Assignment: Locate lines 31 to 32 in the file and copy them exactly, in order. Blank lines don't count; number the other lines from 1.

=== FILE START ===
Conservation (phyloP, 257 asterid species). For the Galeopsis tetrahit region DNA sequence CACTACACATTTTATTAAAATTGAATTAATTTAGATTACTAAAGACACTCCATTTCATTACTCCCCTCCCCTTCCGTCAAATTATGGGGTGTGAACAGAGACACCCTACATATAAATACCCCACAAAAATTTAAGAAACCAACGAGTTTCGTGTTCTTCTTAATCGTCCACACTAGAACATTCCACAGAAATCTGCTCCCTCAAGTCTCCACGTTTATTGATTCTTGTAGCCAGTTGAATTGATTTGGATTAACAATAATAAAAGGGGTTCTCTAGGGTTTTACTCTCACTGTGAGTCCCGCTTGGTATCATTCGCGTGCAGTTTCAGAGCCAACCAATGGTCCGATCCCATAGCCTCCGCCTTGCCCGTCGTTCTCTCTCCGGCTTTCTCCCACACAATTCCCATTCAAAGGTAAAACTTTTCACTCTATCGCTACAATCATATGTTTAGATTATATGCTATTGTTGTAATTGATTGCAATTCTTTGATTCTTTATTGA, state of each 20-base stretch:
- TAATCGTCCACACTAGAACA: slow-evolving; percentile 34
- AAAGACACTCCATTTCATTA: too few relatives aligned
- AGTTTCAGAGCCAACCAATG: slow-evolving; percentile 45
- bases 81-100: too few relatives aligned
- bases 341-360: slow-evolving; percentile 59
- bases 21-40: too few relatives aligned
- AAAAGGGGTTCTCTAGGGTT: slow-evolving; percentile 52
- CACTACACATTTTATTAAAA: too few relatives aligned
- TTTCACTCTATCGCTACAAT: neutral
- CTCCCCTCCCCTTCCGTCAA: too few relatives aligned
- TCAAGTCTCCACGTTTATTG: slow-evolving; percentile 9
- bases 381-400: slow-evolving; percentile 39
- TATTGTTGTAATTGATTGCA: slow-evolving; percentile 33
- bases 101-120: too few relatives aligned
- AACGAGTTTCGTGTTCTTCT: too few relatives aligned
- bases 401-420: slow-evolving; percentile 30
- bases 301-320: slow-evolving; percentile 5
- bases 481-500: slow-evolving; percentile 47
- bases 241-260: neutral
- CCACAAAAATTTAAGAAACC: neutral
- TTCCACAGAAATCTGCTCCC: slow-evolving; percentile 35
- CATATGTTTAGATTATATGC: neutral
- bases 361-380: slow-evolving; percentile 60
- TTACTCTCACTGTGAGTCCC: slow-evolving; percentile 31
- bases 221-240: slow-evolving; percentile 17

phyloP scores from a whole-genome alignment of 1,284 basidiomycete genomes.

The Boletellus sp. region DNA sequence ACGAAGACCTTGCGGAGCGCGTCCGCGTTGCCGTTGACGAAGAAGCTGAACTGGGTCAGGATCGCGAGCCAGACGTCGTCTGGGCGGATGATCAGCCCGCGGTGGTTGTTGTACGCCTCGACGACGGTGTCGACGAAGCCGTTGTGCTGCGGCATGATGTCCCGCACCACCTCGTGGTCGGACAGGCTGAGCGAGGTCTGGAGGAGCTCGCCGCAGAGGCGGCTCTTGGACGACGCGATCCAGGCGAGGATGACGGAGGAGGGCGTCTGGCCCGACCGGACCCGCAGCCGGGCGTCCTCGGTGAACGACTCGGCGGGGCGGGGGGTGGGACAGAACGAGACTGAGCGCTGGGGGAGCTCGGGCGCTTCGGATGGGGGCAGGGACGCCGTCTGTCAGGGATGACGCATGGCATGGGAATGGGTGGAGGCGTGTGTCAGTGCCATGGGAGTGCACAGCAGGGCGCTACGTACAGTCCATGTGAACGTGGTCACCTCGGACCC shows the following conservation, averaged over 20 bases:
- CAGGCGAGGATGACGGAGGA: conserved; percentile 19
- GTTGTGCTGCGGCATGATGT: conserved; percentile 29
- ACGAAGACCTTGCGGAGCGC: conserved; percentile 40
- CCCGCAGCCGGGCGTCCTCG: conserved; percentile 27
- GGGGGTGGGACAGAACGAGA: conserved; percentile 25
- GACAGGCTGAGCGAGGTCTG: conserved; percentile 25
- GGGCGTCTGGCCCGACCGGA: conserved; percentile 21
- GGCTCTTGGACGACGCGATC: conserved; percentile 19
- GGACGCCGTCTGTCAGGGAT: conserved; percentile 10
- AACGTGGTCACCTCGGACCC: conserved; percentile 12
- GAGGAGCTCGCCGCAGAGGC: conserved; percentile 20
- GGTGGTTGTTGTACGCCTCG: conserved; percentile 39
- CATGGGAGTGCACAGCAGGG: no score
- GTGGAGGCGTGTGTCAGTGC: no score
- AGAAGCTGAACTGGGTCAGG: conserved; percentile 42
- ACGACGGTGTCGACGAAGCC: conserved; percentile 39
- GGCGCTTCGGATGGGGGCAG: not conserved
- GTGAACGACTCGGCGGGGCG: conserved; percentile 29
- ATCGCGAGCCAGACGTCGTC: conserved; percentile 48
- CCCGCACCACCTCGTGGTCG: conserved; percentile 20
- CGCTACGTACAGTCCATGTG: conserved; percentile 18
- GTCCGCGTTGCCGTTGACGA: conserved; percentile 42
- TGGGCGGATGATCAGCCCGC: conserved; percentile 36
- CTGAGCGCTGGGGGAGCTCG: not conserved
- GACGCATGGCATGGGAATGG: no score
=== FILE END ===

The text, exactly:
- ACGAAGACCTTGCGGAGCGC: conserved; percentile 40
- CCCGCAGCCGGGCGTCCTCG: conserved; percentile 27